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Ronan loses City Arts Centre bid, tax hike opposition, and thumbscrews ready over OECD plan


US businesses operating in the Republic oppose any moves to increase personal taxes over the Government’s remaining term. That’s according to the American Chamber of Commerce Ireland, which has just submitted it pre-budget submission to the Minister for Finance. Barry O’Halloran has the details.

Barry also reports on Bord na Móna which earned a €22 million profit last year, its first since 2017. Sales at the company were €324 million in 2020. Chief executive Tom Donnellan hailed the “outstanding success” achieved by the company since 2017.

Social athletic platform Strava is to open a new office in Dublin as it plans rapid growth in Europe. Ciara O’Brien has the story.

In Commercial Property, Ronald Quinlan reports that KC Kapital has seen off rival offers from Johnny Ronan, Marlet, and RQTwo and is closing in on a €40 million purchase of the former City Arts Centre on Dublin’s City Quay.

Ronald also reports that Press Up is targeting beachgoer demand for food and drink with a lease on the landmark McDaniels pub in Brittas Bay.

As Ireland begins a consultation processon the OECD’s tax proposal, Cliff Taylor writes that the thumbscrews are ready if Ireland doesn’t sign up to the deal.

The pressure on Ireland, one of just eight countries who have not signed to the draft plan, is building. If there is a deal there will not really be any choice, Cliff writes, we will sign up.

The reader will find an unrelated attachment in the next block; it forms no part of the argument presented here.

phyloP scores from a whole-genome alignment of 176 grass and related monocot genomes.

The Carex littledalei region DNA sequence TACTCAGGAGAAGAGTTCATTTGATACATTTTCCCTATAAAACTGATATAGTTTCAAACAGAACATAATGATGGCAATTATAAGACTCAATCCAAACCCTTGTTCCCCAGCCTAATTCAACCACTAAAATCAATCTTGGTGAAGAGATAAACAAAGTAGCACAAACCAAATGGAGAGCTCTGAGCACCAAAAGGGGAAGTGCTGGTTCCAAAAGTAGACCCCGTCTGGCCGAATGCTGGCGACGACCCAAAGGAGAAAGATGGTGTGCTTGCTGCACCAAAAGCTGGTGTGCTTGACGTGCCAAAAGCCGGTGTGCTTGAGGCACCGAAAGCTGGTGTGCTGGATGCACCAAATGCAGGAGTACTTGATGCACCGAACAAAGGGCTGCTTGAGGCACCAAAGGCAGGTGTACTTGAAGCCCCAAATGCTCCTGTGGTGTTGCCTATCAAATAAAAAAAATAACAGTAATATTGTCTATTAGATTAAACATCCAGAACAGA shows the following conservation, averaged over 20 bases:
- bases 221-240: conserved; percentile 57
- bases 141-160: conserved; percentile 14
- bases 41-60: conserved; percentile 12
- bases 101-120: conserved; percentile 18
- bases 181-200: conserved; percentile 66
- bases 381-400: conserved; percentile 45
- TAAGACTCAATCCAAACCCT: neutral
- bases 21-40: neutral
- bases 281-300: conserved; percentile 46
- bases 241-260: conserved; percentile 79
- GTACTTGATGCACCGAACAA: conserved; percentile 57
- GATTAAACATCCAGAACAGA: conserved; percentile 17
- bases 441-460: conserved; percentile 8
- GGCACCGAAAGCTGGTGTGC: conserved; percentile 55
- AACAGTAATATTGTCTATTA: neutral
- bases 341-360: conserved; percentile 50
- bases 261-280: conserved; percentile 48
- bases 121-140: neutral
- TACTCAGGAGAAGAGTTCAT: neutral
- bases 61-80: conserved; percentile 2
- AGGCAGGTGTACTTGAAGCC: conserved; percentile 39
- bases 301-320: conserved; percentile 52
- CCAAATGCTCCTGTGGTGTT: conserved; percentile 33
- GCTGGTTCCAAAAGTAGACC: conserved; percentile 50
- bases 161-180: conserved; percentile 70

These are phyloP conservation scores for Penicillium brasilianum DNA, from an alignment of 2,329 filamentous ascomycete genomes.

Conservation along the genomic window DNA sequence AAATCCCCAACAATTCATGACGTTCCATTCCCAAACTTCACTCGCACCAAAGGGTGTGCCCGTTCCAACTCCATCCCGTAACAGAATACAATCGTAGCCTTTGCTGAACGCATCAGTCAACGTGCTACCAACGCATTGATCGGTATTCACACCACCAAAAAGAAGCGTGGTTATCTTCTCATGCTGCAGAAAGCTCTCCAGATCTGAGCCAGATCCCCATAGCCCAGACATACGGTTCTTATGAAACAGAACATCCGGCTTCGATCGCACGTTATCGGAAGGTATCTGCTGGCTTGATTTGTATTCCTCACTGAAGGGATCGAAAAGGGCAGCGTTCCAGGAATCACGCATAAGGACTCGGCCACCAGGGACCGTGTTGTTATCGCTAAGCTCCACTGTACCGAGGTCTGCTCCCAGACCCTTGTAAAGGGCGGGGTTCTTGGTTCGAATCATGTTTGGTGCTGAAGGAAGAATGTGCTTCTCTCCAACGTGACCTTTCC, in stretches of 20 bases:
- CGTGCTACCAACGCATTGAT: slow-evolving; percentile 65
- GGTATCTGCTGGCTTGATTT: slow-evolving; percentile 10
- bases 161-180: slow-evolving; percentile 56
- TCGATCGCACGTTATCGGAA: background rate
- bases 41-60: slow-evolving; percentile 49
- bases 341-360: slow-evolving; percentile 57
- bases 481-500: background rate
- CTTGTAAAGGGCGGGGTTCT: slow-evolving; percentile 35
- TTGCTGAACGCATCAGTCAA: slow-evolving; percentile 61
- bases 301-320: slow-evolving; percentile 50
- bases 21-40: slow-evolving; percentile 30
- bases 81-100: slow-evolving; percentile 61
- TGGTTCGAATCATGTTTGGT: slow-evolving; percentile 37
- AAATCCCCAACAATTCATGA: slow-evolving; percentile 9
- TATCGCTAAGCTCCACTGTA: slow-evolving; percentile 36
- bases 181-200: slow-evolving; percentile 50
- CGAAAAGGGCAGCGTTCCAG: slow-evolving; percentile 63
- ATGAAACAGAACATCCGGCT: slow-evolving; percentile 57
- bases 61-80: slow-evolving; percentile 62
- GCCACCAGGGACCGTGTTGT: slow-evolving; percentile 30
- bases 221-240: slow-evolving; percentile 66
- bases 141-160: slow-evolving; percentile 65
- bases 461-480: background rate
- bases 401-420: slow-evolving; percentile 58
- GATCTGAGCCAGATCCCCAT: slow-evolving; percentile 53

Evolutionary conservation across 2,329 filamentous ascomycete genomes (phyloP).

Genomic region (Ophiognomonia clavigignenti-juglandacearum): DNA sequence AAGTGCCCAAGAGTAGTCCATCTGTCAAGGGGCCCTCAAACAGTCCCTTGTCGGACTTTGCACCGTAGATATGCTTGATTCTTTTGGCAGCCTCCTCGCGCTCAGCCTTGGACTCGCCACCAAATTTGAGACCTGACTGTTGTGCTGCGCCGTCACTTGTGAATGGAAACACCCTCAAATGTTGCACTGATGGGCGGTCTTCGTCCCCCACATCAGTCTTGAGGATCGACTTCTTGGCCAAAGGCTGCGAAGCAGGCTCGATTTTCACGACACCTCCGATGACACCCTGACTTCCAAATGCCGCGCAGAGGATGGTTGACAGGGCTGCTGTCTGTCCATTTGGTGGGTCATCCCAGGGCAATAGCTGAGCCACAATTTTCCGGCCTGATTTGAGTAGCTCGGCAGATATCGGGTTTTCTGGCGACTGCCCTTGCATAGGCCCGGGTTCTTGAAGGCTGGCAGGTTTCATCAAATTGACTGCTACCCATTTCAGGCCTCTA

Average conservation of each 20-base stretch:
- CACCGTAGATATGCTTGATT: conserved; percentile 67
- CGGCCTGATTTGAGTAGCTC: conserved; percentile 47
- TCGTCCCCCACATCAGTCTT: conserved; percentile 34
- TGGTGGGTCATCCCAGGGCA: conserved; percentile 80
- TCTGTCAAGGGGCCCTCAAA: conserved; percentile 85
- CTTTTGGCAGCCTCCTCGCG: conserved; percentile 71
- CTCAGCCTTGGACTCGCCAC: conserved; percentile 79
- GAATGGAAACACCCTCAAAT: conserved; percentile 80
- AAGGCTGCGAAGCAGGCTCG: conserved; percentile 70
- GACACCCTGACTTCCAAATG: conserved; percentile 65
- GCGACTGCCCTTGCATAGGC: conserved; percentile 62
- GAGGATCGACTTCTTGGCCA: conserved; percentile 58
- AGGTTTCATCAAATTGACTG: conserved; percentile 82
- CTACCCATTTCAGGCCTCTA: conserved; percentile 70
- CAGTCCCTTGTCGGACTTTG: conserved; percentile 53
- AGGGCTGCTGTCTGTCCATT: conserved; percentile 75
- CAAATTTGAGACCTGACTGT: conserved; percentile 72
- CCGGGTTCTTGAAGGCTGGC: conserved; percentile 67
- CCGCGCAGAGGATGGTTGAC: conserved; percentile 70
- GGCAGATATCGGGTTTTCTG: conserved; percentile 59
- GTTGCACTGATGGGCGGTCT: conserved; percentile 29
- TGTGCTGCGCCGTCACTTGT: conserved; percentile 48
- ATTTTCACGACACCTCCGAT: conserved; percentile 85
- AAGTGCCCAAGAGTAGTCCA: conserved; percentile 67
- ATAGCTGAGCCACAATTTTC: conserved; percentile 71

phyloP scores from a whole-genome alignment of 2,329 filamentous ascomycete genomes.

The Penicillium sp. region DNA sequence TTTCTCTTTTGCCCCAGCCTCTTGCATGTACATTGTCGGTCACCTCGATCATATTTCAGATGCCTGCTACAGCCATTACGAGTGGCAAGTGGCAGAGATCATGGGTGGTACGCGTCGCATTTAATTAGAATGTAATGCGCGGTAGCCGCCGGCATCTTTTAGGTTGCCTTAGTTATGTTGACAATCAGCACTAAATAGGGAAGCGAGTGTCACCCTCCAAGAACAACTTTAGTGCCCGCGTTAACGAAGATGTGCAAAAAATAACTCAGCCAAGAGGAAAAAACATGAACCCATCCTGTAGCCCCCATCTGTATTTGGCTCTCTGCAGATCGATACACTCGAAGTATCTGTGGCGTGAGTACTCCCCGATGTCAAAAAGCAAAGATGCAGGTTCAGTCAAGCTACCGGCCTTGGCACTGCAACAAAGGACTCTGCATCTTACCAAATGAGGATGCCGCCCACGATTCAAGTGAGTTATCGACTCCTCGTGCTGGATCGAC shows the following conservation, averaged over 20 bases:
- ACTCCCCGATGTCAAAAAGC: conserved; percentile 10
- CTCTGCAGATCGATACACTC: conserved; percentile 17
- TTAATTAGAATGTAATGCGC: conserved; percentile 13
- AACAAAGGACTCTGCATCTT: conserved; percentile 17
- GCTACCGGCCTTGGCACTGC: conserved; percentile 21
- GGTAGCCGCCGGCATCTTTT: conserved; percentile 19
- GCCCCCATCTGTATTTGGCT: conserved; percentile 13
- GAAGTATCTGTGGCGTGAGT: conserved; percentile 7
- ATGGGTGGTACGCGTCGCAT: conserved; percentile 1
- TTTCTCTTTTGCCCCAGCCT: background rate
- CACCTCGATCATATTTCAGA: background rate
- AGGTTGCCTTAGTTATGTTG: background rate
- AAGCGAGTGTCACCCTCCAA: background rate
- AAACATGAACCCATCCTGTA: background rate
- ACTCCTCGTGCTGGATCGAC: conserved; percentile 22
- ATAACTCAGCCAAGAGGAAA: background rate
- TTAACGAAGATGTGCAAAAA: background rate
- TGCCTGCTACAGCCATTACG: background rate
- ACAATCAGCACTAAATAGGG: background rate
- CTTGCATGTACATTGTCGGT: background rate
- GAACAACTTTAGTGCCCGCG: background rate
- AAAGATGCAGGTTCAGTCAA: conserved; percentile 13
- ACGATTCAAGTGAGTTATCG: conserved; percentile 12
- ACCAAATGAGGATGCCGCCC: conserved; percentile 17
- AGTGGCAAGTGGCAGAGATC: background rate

Ciara O’Brien interviews Dell’s president of international markets, Aongus Hegarty, who talks about how the pandemic caused an ‘overnight pivot’ for the firm as it moved to having 95 per cent of its team members working remotely across the world.

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Dublin-based fintech Soldo has raised $180 million (€153 million) in an oversubscribed funding round. The company, which relocated its corporate headquarters to the Republic of Ireland two years ago has developed an automated platform that enables businesses to manage company-wide spending from one easy-to-manage solution.

Charlie Taylor reports on this, and on Irish biotechnology company RemedyBiowhich has secured a new €8 million investment from the European Innovation Council.

Meanwhile, Google, which employs 8,000 people in the Republic,is to be officially recognised for the contribution the company has made over the past 18 years with an award from IDA Ireland.

And finally, Joan Henry, chief economist and head of research at Knight Frank Ireland, writes that the pandemic and housing crisis is driving a demand for better rental properties and while the of home ownership remains strong, the rental sector also plays crucial role.

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